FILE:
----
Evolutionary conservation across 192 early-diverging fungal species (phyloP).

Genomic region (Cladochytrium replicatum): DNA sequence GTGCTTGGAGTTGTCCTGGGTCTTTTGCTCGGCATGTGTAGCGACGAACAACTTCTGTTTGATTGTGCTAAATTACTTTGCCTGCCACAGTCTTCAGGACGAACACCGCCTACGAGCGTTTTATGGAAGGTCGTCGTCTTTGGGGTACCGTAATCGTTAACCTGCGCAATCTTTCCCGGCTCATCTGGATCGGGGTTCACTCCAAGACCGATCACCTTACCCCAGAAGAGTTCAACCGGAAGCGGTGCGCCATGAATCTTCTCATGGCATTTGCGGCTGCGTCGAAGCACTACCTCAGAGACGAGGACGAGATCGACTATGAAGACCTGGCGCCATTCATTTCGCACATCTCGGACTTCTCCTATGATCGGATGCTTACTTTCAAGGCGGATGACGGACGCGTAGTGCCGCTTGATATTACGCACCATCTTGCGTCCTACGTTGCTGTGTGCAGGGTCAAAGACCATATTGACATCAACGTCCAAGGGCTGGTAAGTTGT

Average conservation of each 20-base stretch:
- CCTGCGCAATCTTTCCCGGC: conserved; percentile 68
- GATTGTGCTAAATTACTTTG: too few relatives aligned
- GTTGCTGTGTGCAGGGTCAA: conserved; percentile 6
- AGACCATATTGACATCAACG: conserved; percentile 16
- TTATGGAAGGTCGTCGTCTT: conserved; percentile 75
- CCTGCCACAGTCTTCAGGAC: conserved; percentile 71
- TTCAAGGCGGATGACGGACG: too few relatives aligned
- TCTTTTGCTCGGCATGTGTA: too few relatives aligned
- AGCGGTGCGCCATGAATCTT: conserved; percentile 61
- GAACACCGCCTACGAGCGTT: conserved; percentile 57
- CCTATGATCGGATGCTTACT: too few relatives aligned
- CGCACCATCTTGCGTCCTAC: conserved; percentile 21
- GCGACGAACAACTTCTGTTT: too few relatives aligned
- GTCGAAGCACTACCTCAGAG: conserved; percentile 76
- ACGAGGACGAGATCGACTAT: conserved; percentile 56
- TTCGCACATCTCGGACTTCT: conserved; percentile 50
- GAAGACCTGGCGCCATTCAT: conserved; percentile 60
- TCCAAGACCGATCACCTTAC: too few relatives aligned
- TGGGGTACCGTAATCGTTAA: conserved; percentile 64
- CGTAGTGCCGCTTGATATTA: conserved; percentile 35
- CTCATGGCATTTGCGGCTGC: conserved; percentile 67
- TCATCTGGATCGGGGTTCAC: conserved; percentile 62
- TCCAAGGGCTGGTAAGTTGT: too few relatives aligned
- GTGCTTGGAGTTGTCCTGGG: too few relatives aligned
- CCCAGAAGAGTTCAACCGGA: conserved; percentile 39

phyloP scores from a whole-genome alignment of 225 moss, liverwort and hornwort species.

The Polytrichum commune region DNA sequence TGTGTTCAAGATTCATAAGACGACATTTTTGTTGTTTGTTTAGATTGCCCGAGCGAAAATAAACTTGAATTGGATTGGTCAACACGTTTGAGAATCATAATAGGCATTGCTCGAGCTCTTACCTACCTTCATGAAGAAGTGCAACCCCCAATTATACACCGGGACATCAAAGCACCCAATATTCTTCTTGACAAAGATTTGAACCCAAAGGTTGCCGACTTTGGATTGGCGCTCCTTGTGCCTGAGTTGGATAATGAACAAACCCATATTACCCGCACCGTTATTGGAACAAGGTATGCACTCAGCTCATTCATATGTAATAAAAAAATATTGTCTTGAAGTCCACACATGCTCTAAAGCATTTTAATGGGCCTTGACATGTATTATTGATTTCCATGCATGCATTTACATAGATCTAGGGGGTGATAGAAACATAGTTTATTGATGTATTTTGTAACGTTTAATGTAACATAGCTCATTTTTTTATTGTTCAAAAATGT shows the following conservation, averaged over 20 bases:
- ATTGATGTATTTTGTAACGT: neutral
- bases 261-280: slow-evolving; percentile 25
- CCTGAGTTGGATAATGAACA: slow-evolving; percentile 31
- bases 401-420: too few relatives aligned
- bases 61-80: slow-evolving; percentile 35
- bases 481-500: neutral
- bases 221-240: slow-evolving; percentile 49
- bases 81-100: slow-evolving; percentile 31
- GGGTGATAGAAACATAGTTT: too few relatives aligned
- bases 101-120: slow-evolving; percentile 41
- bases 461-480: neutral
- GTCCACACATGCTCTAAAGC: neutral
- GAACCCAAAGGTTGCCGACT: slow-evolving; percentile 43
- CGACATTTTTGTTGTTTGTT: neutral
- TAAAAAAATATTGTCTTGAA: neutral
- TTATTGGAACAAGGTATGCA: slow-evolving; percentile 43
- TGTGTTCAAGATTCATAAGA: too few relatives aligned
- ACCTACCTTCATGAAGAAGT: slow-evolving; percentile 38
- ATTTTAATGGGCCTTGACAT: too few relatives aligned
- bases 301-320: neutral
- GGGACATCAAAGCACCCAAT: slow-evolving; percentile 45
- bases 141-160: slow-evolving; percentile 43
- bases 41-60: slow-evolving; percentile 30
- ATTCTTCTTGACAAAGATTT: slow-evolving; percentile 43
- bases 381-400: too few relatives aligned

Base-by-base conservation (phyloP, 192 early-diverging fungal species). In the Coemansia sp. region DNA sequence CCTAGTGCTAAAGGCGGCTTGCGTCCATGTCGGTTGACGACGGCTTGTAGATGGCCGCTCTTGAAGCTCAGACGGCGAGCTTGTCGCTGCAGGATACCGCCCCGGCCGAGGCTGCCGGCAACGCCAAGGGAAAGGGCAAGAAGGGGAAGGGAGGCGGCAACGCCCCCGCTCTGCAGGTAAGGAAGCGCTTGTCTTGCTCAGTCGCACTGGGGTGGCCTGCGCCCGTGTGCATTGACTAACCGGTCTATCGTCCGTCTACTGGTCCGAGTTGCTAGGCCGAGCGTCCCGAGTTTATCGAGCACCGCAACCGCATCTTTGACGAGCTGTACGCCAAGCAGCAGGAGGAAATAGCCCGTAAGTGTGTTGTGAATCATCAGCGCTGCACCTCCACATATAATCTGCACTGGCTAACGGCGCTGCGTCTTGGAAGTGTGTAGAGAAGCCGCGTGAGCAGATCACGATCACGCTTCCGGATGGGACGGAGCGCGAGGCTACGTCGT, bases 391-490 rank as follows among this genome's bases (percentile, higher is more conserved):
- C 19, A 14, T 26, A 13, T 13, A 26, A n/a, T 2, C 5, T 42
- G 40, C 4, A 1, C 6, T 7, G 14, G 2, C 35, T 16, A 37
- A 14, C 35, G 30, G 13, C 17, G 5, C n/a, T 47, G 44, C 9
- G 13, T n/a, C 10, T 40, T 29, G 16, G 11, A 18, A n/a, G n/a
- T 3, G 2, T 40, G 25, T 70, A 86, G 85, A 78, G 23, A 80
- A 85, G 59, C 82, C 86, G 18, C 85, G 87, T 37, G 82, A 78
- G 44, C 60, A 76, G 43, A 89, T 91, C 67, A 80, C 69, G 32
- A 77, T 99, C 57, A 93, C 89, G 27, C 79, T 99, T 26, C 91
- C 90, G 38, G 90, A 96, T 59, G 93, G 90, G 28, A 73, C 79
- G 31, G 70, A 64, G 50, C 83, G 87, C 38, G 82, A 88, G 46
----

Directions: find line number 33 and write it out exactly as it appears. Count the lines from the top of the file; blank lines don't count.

- CCTGAGTTGGATAATGAACA: slow-evolving; percentile 31